“We see the groups that got together in projects there, and as you go on to subsequent meetings, conferences or workshops, you see those students are still together, interacting, form collaborations, cooperating, visiting, and helping to build and weave together a community, which is very important,” he says. “It’s really a useful and nice thing to see the fact that the summer school helps to forge those links.”

    Publications and workshop papers have come out of collaborations that originally started at the summer school, he notes. This year, Bechhofer expects to give a theoretical session on looking at the rationale behind OWL, including its importance to the development of the semantic web and is technical details (ontology matching, ontological engineering, conceptual design, and so on), which will be followed up with a practical session to explore those ideas looking at some sample models.

    Other instructors have agreed about how the program is helping develop the next generation of PhD candidates.

    “During the last days the students have to work in teams on mini-projects to come up with interesting applications, bringing up research questions and to get a glimpse on how to work in international collaborative teams,” wrote Stephen Baumann of the Competence Center Computational Culture, German Research Center for AI, in a blog posting a couple of years ago. He presented at the fourth version of the summer school on the topic “Towards a Social Web?!” He called the event a “must” for those PhD students in the early stages of their work, as well as their supervisors.

    Yahoo Takes to the Semantic Web

    Jennifer Zaino
    SemanticWeb.com Contributor

    One of the giants of search, Yahoo Inc, has announced that it will be embracing a number of semantic web standards.

    Support for the standards will be built into the new Yahoo Search open platform, according to Amit Kumar’s entry in the Yahoo Search blog on Thursday. Kumar is the director of product management at Yahoo Search.

    “In the coming weeks, we’ll be releasing more detailed specifications that will describe our support of semantic web standards,” he writes.

    “Initially, we plan to support a number of microformats, including hCard, hCalendar, hReview, hAtom, and XFN. Yahoo Search will work with the web community to evolve the vocabulary framework for embedding structured data. For starters, we plan to support vocabulary components from Dublin Core, Creative Commons, FOAF, GEORss, MediaRSS, and others based on feedback. And, we will support RDFa and eRDF markup to embed these into existing HTML pages. Finally, we are announcing support for the OpenSearch specification, with extensions for structured queries to deep web data sources.”

    OpenSearch is a collection of simple formats for the sharing of search results that can be used to help people discover and use a search engine and to syndicate search results across the web. The search giant had developed an extremely effective way of searching for pages on the internet, Tim Berners-Lee said, but that ability paled in comparison to what could be achieved on the “web of the future.”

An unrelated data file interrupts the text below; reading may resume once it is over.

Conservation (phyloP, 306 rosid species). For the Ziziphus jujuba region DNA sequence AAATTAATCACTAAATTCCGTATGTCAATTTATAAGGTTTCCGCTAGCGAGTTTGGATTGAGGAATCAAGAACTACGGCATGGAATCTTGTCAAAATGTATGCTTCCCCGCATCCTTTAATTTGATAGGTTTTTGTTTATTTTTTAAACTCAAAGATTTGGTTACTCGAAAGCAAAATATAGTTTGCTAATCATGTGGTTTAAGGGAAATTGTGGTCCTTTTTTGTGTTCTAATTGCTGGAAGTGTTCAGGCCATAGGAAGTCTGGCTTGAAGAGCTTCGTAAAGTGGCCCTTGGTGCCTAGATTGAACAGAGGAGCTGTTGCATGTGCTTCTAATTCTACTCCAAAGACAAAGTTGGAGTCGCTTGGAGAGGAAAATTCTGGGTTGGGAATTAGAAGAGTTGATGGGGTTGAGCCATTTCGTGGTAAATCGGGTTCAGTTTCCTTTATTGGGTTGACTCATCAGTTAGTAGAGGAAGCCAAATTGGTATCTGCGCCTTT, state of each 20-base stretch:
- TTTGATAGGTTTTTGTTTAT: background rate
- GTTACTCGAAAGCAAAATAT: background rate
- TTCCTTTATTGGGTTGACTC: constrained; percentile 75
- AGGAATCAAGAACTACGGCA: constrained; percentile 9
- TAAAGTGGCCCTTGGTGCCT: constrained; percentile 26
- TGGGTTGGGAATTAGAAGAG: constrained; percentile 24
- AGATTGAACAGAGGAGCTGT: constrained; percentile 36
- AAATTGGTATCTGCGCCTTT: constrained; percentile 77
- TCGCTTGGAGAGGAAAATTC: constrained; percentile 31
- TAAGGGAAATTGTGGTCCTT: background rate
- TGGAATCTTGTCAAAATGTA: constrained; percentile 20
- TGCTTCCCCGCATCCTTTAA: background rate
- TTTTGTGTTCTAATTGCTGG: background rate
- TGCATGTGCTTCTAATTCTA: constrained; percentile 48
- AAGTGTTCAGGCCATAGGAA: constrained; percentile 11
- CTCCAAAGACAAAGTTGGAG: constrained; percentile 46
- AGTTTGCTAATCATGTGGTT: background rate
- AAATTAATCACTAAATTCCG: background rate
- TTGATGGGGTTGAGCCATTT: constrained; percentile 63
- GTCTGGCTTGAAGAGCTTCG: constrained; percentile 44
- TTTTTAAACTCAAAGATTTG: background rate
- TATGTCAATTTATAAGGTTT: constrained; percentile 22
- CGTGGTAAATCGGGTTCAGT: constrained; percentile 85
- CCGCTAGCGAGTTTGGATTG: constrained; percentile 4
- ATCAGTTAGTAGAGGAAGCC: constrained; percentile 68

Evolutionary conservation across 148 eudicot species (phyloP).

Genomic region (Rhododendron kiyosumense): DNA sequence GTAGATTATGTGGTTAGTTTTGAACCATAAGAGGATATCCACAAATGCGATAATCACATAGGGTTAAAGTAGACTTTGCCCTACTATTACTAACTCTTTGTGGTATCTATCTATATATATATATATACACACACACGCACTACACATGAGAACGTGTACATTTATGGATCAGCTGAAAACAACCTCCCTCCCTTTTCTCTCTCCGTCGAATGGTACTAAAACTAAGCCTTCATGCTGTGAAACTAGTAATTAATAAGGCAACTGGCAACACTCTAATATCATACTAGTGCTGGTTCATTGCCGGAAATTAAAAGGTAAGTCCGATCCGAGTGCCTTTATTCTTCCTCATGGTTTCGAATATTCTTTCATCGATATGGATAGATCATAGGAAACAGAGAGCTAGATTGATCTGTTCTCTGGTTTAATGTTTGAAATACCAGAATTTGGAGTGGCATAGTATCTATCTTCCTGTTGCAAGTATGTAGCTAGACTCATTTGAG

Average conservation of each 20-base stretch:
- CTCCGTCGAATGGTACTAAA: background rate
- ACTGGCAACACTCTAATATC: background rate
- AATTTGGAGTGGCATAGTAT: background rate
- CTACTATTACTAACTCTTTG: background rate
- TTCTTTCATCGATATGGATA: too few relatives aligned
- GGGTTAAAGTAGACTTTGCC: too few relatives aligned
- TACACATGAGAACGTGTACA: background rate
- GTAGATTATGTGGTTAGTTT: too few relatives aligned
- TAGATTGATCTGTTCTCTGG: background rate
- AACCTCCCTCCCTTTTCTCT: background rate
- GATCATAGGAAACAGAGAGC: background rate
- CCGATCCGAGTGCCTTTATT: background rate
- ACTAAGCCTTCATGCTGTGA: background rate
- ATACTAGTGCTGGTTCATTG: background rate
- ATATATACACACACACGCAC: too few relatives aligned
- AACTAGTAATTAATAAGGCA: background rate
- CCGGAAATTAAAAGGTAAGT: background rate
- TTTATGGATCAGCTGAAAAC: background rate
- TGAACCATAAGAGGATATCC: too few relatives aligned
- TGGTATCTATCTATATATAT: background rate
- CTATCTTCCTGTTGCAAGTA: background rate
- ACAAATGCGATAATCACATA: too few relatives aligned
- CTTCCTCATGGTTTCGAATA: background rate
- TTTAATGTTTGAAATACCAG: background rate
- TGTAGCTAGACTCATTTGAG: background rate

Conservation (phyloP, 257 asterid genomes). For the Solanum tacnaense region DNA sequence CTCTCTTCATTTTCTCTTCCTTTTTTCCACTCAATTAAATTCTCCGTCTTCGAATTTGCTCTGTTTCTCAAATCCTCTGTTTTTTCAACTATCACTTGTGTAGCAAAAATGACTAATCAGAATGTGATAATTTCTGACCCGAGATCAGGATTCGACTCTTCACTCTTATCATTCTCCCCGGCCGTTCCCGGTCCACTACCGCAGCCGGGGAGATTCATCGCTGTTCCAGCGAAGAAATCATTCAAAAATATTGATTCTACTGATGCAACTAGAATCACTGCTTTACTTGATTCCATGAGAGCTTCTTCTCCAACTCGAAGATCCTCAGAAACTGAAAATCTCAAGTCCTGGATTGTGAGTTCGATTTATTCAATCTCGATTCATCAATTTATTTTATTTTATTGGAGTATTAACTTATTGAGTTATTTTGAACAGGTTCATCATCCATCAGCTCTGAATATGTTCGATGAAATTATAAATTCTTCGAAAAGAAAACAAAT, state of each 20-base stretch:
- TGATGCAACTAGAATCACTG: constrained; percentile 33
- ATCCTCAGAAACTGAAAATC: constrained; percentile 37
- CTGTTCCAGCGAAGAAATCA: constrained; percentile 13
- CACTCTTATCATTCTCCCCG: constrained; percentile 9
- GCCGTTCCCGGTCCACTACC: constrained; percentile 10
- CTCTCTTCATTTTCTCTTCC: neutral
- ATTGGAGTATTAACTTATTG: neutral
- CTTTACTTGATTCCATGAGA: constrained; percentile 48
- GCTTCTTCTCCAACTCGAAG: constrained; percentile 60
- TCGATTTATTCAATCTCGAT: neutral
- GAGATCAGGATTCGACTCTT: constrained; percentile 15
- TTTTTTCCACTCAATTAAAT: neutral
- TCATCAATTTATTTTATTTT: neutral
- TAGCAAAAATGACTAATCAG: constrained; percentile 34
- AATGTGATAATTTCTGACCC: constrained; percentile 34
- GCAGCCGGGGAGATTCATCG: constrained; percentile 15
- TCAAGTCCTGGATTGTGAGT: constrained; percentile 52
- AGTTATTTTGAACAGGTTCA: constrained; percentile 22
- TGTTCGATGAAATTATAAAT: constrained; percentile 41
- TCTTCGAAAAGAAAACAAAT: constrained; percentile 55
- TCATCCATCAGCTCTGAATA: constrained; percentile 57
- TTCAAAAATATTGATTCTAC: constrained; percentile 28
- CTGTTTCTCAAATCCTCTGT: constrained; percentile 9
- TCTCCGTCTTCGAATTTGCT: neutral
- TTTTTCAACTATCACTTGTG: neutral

As part of the announcement, Yahoo says it will be opening up its new Yahoo Search platform to third party developers, with plans to launch a beta program for a development tool to build Enhanced Results applications for the platform in a few weeks. “Enhanced Results apps built by developers can utilize the structured data available through public APIs and in our index (made available by site owners through either feeds or the semantic web standards discussed above),” he writes.

    The news of Yahoo’s support for semantic web standards comes at the tail end of a week in which world wide web inventor Tim Berners-Lee said that its search rival Google could be superseded as the pre-eminent brand on the internet by a company that harnesses the power of next-generation web technology. According to an interview that Berners-Lee gave to Jonathan Richards of the U.K.’es Times Online, the search giant had developed an extremely effective way of searching for pages on the internet. But, he told Richards, that ability paled in comparison to what could be achieved on the web of the future, which will enable direct connectivity between much more low-level pieces of information, which in turn will give rise to new services.

    This development at Yahoo is separate from but related to its work in microsearch. Microsearch has been the testing ground for some of the ideas around semantic search, and most likely will continue to be, according to Peter Mika, a researcher who’s working in that area at Yahoo Research Barcelona. Microsearch is a research prototype, while SearchMonkey (the code name for Yahoo’s open search platform) is soon to be released as a product designed to handle a large number of users and a virtually unlimited amount of metadata, he writes in an email. There are a number of features in microsearch that won’t appear in SearchMonkey yet. Nevertheless, he says, the important news here is that Yahoo can now stand in front of the world and announce its support for Semantic Web standards in a product for which it has very high expectations.


    “Personally,” he writes, “I believe that SearchMonkey will unleash a completely new wave of innovation in the Semantic Web domain by putting the entire world’s metadata at the fingertips of developers. And that is quite something!”